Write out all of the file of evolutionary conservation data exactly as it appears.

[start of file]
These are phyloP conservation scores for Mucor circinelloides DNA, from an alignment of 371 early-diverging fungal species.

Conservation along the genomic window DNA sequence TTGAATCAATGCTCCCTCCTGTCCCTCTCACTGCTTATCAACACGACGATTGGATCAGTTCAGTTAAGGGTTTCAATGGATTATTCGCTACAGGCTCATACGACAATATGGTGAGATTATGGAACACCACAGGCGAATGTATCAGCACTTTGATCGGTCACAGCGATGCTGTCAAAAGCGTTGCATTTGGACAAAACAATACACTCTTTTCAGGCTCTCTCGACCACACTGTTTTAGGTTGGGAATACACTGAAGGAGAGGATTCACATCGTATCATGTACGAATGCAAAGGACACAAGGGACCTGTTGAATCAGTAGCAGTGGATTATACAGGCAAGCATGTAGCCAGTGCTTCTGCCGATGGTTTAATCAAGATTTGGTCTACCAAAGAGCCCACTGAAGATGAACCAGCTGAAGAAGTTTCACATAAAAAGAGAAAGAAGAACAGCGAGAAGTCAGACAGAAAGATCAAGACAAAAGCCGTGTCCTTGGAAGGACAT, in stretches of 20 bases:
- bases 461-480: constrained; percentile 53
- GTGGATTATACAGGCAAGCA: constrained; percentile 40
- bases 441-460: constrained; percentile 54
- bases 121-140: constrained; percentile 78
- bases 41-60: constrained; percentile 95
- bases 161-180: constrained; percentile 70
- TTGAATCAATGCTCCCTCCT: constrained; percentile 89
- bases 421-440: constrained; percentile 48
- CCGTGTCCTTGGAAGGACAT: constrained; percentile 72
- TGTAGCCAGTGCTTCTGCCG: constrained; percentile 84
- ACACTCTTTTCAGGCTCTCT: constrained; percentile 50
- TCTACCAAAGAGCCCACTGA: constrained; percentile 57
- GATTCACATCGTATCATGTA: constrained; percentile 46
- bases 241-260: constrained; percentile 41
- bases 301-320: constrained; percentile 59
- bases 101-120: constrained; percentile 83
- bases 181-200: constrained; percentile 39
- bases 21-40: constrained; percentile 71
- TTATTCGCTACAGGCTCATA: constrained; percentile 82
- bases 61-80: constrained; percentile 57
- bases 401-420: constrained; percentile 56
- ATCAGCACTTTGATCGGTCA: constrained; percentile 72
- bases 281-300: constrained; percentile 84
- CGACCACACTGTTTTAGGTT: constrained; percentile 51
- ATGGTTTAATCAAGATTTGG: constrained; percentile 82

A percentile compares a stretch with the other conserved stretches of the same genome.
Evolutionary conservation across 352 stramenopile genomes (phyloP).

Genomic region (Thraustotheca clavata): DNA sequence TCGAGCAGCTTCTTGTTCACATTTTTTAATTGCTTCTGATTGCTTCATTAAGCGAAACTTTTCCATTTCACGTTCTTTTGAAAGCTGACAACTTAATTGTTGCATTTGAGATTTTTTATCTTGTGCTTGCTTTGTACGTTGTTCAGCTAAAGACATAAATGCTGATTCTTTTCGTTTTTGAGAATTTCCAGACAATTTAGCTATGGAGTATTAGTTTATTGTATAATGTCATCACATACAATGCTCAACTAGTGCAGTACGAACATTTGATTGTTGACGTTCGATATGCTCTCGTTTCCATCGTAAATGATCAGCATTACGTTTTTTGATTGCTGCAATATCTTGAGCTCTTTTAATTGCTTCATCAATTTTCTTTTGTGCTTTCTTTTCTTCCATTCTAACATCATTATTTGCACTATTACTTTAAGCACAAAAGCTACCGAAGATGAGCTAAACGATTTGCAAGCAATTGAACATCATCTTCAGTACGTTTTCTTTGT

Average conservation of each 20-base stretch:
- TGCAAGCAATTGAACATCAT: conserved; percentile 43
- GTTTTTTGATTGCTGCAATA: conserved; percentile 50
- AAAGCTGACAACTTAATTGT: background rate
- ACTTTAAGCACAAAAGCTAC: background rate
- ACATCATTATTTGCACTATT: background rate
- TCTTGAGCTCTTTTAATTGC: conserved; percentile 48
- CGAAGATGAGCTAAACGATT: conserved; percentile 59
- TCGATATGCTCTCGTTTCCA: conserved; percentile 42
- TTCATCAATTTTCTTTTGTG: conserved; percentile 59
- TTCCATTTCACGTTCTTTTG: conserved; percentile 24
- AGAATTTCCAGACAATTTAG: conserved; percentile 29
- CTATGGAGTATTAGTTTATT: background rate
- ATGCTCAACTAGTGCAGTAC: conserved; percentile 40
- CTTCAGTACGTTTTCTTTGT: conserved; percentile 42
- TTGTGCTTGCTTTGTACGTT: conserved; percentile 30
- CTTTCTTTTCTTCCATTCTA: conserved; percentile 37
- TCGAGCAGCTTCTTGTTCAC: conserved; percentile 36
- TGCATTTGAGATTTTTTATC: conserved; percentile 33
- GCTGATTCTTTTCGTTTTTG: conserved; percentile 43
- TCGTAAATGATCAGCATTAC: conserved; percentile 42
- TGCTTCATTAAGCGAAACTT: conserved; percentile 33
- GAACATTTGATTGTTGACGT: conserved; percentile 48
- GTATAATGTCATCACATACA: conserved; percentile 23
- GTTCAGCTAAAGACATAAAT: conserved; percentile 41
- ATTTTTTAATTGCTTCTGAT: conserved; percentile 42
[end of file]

These are phyloP conservation scores for Mucor circinelloides DNA, from an alignment of 371 early-diverging fungal species.

Conservation along the genomic window DNA sequence TTGAATCAATGCTCCCTCCTGTCCCTCTCACTGCTTATCAACACGACGATTGGATCAGTTCAGTTAAGGGTTTCAATGGATTATTCGCTACAGGCTCATACGACAATATGGTGAGATTATGGAACACCACAGGCGAATGTATCAGCACTTTGATCGGTCACAGCGATGCTGTCAAAAGCGTTGCATTTGGACAAAACAATACACTCTTTTCAGGCTCTCTCGACCACACTGTTTTAGGTTGGGAATACACTGAAGGAGAGGATTCACATCGTATCATGTACGAATGCAAAGGACACAAGGGACCTGTTGAATCAGTAGCAGTGGATTATACAGGCAAGCATGTAGCCAGTGCTTCTGCCGATGGTTTAATCAAGATTTGGTCTACCAAAGAGCCCACTGAAGATGAACCAGCTGAAGAAGTTTCACATAAAAAGAGAAAGAAGAACAGCGAGAAGTCAGACAGAAAGATCAAGACAAAAGCCGTGTCCTTGGAAGGACAT, in stretches of 20 bases:
- bases 461-480: constrained; percentile 53
- GTGGATTATACAGGCAAGCA: constrained; percentile 40
- bases 441-460: constrained; percentile 54
- bases 121-140: constrained; percentile 78
- bases 41-60: constrained; percentile 95
- bases 161-180: constrained; percentile 70
- TTGAATCAATGCTCCCTCCT: constrained; percentile 89
- bases 421-440: constrained; percentile 48
- CCGTGTCCTTGGAAGGACAT: constrained; percentile 72
- TGTAGCCAGTGCTTCTGCCG: constrained; percentile 84
- ACACTCTTTTCAGGCTCTCT: constrained; percentile 50
- TCTACCAAAGAGCCCACTGA: constrained; percentile 57
- GATTCACATCGTATCATGTA: constrained; percentile 46
- bases 241-260: constrained; percentile 41
- bases 301-320: constrained; percentile 59
- bases 101-120: constrained; percentile 83
- bases 181-200: constrained; percentile 39
- bases 21-40: constrained; percentile 71
- TTATTCGCTACAGGCTCATA: constrained; percentile 82
- bases 61-80: constrained; percentile 57
- bases 401-420: constrained; percentile 56
- ATCAGCACTTTGATCGGTCA: constrained; percentile 72
- bases 281-300: constrained; percentile 84
- CGACCACACTGTTTTAGGTT: constrained; percentile 51
- ATGGTTTAATCAAGATTTGG: constrained; percentile 82

A percentile compares a stretch with the other conserved stretches of the same genome.
Evolutionary conservation across 352 stramenopile genomes (phyloP).

Genomic region (Thraustotheca clavata): DNA sequence TCGAGCAGCTTCTTGTTCACATTTTTTAATTGCTTCTGATTGCTTCATTAAGCGAAACTTTTCCATTTCACGTTCTTTTGAAAGCTGACAACTTAATTGTTGCATTTGAGATTTTTTATCTTGTGCTTGCTTTGTACGTTGTTCAGCTAAAGACATAAATGCTGATTCTTTTCGTTTTTGAGAATTTCCAGACAATTTAGCTATGGAGTATTAGTTTATTGTATAATGTCATCACATACAATGCTCAACTAGTGCAGTACGAACATTTGATTGTTGACGTTCGATATGCTCTCGTTTCCATCGTAAATGATCAGCATTACGTTTTTTGATTGCTGCAATATCTTGAGCTCTTTTAATTGCTTCATCAATTTTCTTTTGTGCTTTCTTTTCTTCCATTCTAACATCATTATTTGCACTATTACTTTAAGCACAAAAGCTACCGAAGATGAGCTAAACGATTTGCAAGCAATTGAACATCATCTTCAGTACGTTTTCTTTGT

Average conservation of each 20-base stretch:
- TGCAAGCAATTGAACATCAT: conserved; percentile 43
- GTTTTTTGATTGCTGCAATA: conserved; percentile 50
- AAAGCTGACAACTTAATTGT: background rate
- ACTTTAAGCACAAAAGCTAC: background rate
- ACATCATTATTTGCACTATT: background rate
- TCTTGAGCTCTTTTAATTGC: conserved; percentile 48
- CGAAGATGAGCTAAACGATT: conserved; percentile 59
- TCGATATGCTCTCGTTTCCA: conserved; percentile 42
- TTCATCAATTTTCTTTTGTG: conserved; percentile 59
- TTCCATTTCACGTTCTTTTG: conserved; percentile 24
- AGAATTTCCAGACAATTTAG: conserved; percentile 29
- CTATGGAGTATTAGTTTATT: background rate
- ATGCTCAACTAGTGCAGTAC: conserved; percentile 40
- CTTCAGTACGTTTTCTTTGT: conserved; percentile 42
- TTGTGCTTGCTTTGTACGTT: conserved; percentile 30
- CTTTCTTTTCTTCCATTCTA: conserved; percentile 37
- TCGAGCAGCTTCTTGTTCAC: conserved; percentile 36
- TGCATTTGAGATTTTTTATC: conserved; percentile 33
- GCTGATTCTTTTCGTTTTTG: conserved; percentile 43
- TCGTAAATGATCAGCATTAC: conserved; percentile 42
- TGCTTCATTAAGCGAAACTT: conserved; percentile 33
- GAACATTTGATTGTTGACGT: conserved; percentile 48
- GTATAATGTCATCACATACA: conserved; percentile 23
- GTTCAGCTAAAGACATAAAT: conserved; percentile 41
- ATTTTTTAATTGCTTCTGAT: conserved; percentile 42